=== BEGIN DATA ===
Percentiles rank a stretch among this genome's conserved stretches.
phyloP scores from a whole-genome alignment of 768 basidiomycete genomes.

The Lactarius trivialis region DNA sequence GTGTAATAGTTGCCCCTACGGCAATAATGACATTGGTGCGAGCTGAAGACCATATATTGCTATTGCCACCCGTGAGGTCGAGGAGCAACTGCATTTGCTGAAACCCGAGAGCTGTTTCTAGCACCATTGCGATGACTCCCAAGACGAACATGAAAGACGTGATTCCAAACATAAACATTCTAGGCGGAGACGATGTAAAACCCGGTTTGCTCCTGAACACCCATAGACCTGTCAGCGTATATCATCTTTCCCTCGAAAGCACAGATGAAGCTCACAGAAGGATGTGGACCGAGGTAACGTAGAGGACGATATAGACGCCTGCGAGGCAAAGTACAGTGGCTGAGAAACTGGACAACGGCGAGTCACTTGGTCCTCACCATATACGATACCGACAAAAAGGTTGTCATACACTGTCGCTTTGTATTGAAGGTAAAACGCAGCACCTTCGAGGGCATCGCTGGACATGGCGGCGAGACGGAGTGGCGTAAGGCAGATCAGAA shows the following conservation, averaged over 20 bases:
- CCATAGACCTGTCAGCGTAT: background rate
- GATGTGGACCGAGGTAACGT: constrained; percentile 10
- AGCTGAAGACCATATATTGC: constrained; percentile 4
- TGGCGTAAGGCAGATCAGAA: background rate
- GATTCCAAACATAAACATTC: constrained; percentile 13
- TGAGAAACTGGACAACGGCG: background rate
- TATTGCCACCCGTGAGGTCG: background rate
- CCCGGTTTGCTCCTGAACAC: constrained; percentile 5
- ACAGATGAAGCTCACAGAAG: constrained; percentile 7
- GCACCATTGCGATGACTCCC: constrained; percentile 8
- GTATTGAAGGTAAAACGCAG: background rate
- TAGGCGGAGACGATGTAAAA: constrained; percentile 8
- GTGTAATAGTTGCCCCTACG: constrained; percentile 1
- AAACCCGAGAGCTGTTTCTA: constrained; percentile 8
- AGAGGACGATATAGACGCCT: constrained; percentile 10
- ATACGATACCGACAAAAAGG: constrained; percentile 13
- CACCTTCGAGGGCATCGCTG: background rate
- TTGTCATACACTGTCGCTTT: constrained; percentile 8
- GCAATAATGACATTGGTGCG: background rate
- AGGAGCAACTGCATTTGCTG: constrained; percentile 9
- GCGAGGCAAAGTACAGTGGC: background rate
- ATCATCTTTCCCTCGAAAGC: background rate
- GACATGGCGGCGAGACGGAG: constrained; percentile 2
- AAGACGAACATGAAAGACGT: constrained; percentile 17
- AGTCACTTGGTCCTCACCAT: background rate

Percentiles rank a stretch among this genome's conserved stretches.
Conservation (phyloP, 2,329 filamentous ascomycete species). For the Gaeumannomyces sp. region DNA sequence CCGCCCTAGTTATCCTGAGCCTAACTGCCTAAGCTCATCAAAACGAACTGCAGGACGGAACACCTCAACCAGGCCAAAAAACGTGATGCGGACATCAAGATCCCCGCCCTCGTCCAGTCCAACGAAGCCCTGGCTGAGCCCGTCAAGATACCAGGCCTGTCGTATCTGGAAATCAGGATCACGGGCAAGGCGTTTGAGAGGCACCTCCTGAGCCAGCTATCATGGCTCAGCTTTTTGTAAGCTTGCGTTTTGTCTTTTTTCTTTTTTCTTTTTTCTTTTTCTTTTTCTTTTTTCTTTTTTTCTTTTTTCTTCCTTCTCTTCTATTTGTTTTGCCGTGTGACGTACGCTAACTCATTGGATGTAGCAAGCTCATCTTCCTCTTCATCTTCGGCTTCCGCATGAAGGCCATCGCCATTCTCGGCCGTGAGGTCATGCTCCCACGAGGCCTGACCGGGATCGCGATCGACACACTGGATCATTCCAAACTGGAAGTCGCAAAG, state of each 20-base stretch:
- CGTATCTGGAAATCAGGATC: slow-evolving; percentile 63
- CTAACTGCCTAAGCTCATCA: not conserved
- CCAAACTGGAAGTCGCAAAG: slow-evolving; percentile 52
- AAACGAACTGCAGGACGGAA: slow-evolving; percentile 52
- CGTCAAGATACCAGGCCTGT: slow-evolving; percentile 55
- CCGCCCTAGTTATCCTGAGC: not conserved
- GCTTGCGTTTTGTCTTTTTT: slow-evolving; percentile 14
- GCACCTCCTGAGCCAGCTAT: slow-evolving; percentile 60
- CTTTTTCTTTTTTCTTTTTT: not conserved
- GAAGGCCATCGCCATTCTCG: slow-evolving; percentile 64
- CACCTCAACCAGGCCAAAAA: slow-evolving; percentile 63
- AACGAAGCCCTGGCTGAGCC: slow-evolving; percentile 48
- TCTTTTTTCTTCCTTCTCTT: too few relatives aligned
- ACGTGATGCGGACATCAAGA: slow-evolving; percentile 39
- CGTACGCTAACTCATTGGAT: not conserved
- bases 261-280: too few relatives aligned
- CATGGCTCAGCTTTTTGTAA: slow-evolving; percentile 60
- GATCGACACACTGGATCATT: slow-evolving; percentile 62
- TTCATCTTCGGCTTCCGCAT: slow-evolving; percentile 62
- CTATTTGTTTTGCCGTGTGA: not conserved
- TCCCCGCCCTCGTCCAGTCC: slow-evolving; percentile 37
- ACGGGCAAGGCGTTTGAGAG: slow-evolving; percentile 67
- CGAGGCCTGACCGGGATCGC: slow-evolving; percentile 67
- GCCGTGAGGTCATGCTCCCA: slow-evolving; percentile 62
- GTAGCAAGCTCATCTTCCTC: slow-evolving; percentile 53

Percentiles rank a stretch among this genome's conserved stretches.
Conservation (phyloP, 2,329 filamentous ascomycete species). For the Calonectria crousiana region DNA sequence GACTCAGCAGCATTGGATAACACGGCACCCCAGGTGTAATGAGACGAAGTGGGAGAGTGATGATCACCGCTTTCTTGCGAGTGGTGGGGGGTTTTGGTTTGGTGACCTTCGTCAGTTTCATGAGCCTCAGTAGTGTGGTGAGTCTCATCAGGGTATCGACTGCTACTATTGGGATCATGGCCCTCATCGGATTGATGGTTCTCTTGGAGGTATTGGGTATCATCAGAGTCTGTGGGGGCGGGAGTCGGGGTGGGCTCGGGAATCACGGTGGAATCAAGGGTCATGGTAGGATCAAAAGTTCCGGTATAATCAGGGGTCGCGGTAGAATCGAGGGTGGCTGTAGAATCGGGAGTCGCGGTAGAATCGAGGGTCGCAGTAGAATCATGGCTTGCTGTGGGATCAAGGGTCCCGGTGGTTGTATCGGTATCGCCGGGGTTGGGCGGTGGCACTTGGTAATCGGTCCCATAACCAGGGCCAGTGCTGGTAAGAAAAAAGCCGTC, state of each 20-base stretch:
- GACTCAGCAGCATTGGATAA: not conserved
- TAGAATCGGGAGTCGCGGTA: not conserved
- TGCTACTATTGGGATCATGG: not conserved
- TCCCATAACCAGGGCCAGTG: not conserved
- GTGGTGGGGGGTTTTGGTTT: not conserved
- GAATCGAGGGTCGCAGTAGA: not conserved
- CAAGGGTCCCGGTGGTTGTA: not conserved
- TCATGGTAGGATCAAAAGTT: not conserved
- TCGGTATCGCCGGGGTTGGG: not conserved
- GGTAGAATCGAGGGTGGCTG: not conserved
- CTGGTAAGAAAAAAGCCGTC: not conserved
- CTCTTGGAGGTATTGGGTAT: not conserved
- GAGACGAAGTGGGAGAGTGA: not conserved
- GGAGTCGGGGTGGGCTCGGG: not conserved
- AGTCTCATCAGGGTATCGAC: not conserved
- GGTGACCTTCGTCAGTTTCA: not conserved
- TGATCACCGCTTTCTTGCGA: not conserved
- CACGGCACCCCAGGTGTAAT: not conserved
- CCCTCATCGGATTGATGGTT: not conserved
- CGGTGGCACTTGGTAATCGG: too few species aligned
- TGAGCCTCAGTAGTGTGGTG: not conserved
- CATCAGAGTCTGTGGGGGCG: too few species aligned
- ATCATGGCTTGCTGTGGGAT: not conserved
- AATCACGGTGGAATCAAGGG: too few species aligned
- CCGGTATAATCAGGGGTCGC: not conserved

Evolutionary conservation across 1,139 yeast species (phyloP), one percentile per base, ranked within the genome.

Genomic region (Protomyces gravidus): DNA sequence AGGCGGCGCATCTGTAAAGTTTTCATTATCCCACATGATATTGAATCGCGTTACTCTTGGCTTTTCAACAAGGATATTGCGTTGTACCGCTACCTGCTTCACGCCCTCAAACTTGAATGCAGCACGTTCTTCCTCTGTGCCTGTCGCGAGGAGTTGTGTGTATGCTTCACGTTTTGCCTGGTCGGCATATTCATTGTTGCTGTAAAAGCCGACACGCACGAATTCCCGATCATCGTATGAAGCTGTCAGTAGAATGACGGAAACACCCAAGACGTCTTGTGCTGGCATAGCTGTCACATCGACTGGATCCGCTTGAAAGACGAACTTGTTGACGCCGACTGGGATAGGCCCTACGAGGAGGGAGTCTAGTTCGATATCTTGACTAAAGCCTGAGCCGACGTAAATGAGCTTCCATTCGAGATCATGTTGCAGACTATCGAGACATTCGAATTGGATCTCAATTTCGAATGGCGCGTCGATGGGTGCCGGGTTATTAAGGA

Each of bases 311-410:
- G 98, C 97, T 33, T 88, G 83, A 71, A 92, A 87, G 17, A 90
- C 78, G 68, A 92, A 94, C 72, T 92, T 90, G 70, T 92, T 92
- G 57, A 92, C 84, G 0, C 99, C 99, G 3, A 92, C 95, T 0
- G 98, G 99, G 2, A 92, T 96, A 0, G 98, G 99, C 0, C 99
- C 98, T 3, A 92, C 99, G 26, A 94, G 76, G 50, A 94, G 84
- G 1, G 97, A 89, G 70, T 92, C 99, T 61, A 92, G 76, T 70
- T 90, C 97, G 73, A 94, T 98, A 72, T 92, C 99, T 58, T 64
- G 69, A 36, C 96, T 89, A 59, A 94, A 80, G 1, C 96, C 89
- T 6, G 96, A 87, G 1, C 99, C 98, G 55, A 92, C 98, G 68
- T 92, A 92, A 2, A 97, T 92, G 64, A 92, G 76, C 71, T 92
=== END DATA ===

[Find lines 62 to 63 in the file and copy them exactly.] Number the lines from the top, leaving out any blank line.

- GTGGTGGGGGGTTTTGGTTT: not conserved
- GAATCGAGGGTCGCAGTAGA: not conserved